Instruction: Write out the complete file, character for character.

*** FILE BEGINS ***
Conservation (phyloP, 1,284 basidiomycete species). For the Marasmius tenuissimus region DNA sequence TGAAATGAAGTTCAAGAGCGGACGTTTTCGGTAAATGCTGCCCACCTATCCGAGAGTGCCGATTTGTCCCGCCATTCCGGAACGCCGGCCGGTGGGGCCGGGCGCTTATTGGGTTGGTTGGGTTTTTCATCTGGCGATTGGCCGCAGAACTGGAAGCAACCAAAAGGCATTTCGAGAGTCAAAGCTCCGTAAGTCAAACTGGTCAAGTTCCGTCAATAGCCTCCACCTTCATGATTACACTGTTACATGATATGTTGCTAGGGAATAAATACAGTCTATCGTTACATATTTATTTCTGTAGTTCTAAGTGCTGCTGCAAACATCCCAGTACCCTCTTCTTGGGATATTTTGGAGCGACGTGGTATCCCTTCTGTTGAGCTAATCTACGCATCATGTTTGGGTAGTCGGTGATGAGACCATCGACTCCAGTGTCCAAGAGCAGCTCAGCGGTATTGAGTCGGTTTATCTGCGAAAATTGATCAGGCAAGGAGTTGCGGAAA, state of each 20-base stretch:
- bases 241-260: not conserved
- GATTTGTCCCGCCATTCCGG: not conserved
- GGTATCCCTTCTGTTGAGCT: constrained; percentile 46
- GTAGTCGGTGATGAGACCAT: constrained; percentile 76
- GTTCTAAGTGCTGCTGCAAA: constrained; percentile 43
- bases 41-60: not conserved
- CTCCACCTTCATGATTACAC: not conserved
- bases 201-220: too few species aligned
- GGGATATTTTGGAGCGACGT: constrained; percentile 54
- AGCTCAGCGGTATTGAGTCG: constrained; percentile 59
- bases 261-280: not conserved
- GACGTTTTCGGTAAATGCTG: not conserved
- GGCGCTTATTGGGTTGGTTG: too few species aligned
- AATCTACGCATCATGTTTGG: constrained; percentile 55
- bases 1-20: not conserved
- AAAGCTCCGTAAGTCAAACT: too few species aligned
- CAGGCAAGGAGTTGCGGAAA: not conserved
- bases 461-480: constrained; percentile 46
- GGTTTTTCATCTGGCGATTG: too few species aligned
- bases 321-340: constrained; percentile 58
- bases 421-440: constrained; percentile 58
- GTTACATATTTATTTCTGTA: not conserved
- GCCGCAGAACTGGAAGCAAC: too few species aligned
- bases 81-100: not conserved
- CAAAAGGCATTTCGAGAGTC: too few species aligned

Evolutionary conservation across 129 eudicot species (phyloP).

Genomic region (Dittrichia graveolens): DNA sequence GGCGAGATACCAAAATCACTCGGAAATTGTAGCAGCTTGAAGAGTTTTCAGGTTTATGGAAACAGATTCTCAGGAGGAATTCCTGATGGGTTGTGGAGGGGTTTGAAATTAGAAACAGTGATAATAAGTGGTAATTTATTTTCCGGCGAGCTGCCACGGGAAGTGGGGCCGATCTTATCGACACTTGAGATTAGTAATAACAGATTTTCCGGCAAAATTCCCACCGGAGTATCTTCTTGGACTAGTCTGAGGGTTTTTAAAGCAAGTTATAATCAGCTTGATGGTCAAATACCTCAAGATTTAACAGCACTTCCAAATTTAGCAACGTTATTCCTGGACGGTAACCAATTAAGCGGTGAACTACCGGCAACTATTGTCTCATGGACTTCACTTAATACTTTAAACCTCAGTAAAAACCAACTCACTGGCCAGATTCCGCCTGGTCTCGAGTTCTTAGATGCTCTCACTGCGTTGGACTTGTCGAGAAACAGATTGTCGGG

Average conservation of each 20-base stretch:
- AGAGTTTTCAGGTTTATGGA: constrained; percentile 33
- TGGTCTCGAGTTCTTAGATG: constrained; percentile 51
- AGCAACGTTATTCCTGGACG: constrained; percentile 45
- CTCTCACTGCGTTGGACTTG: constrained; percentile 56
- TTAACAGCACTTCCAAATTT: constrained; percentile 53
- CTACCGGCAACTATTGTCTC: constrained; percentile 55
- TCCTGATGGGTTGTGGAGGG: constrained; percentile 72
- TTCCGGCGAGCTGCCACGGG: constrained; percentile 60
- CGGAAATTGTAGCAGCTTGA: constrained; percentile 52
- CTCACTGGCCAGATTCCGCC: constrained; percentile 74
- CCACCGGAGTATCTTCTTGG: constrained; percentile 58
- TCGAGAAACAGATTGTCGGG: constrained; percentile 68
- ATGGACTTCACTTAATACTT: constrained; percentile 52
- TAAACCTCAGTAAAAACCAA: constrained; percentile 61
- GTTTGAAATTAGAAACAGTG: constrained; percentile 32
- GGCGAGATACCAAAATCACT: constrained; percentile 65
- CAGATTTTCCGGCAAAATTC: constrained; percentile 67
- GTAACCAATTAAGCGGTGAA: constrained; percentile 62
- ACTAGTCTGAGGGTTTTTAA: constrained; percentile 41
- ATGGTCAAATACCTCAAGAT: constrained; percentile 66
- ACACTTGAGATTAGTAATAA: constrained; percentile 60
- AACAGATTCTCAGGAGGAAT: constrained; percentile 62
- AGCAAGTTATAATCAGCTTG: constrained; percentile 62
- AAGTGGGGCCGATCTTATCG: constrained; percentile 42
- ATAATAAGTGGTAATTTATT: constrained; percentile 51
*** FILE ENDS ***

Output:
Conservation (phyloP, 1,284 basidiomycete species). For the Marasmius tenuissimus region DNA sequence TGAAATGAAGTTCAAGAGCGGACGTTTTCGGTAAATGCTGCCCACCTATCCGAGAGTGCCGATTTGTCCCGCCATTCCGGAACGCCGGCCGGTGGGGCCGGGCGCTTATTGGGTTGGTTGGGTTTTTCATCTGGCGATTGGCCGCAGAACTGGAAGCAACCAAAAGGCATTTCGAGAGTCAAAGCTCCGTAAGTCAAACTGGTCAAGTTCCGTCAATAGCCTCCACCTTCATGATTACACTGTTACATGATATGTTGCTAGGGAATAAATACAGTCTATCGTTACATATTTATTTCTGTAGTTCTAAGTGCTGCTGCAAACATCCCAGTACCCTCTTCTTGGGATATTTTGGAGCGACGTGGTATCCCTTCTGTTGAGCTAATCTACGCATCATGTTTGGGTAGTCGGTGATGAGACCATCGACTCCAGTGTCCAAGAGCAGCTCAGCGGTATTGAGTCGGTTTATCTGCGAAAATTGATCAGGCAAGGAGTTGCGGAAA, state of each 20-base stretch:
- bases 241-260: not conserved
- GATTTGTCCCGCCATTCCGG: not conserved
- GGTATCCCTTCTGTTGAGCT: constrained; percentile 46
- GTAGTCGGTGATGAGACCAT: constrained; percentile 76
- GTTCTAAGTGCTGCTGCAAA: constrained; percentile 43
- bases 41-60: not conserved
- CTCCACCTTCATGATTACAC: not conserved
- bases 201-220: too few species aligned
- GGGATATTTTGGAGCGACGT: constrained; percentile 54
- AGCTCAGCGGTATTGAGTCG: constrained; percentile 59
- bases 261-280: not conserved
- GACGTTTTCGGTAAATGCTG: not conserved
- GGCGCTTATTGGGTTGGTTG: too few species aligned
- AATCTACGCATCATGTTTGG: constrained; percentile 55
- bases 1-20: not conserved
- AAAGCTCCGTAAGTCAAACT: too few species aligned
- CAGGCAAGGAGTTGCGGAAA: not conserved
- bases 461-480: constrained; percentile 46
- GGTTTTTCATCTGGCGATTG: too few species aligned
- bases 321-340: constrained; percentile 58
- bases 421-440: constrained; percentile 58
- GTTACATATTTATTTCTGTA: not conserved
- GCCGCAGAACTGGAAGCAAC: too few species aligned
- bases 81-100: not conserved
- CAAAAGGCATTTCGAGAGTC: too few species aligned

Evolutionary conservation across 129 eudicot species (phyloP).

Genomic region (Dittrichia graveolens): DNA sequence GGCGAGATACCAAAATCACTCGGAAATTGTAGCAGCTTGAAGAGTTTTCAGGTTTATGGAAACAGATTCTCAGGAGGAATTCCTGATGGGTTGTGGAGGGGTTTGAAATTAGAAACAGTGATAATAAGTGGTAATTTATTTTCCGGCGAGCTGCCACGGGAAGTGGGGCCGATCTTATCGACACTTGAGATTAGTAATAACAGATTTTCCGGCAAAATTCCCACCGGAGTATCTTCTTGGACTAGTCTGAGGGTTTTTAAAGCAAGTTATAATCAGCTTGATGGTCAAATACCTCAAGATTTAACAGCACTTCCAAATTTAGCAACGTTATTCCTGGACGGTAACCAATTAAGCGGTGAACTACCGGCAACTATTGTCTCATGGACTTCACTTAATACTTTAAACCTCAGTAAAAACCAACTCACTGGCCAGATTCCGCCTGGTCTCGAGTTCTTAGATGCTCTCACTGCGTTGGACTTGTCGAGAAACAGATTGTCGGG

Average conservation of each 20-base stretch:
- AGAGTTTTCAGGTTTATGGA: constrained; percentile 33
- TGGTCTCGAGTTCTTAGATG: constrained; percentile 51
- AGCAACGTTATTCCTGGACG: constrained; percentile 45
- CTCTCACTGCGTTGGACTTG: constrained; percentile 56
- TTAACAGCACTTCCAAATTT: constrained; percentile 53
- CTACCGGCAACTATTGTCTC: constrained; percentile 55
- TCCTGATGGGTTGTGGAGGG: constrained; percentile 72
- TTCCGGCGAGCTGCCACGGG: constrained; percentile 60
- CGGAAATTGTAGCAGCTTGA: constrained; percentile 52
- CTCACTGGCCAGATTCCGCC: constrained; percentile 74
- CCACCGGAGTATCTTCTTGG: constrained; percentile 58
- TCGAGAAACAGATTGTCGGG: constrained; percentile 68
- ATGGACTTCACTTAATACTT: constrained; percentile 52
- TAAACCTCAGTAAAAACCAA: constrained; percentile 61
- GTTTGAAATTAGAAACAGTG: constrained; percentile 32
- GGCGAGATACCAAAATCACT: constrained; percentile 65
- CAGATTTTCCGGCAAAATTC: constrained; percentile 67
- GTAACCAATTAAGCGGTGAA: constrained; percentile 62
- ACTAGTCTGAGGGTTTTTAA: constrained; percentile 41
- ATGGTCAAATACCTCAAGAT: constrained; percentile 66
- ACACTTGAGATTAGTAATAA: constrained; percentile 60
- AACAGATTCTCAGGAGGAAT: constrained; percentile 62
- AGCAAGTTATAATCAGCTTG: constrained; percentile 62
- AAGTGGGGCCGATCTTATCG: constrained; percentile 42
- ATAATAAGTGGTAATTTATT: constrained; percentile 51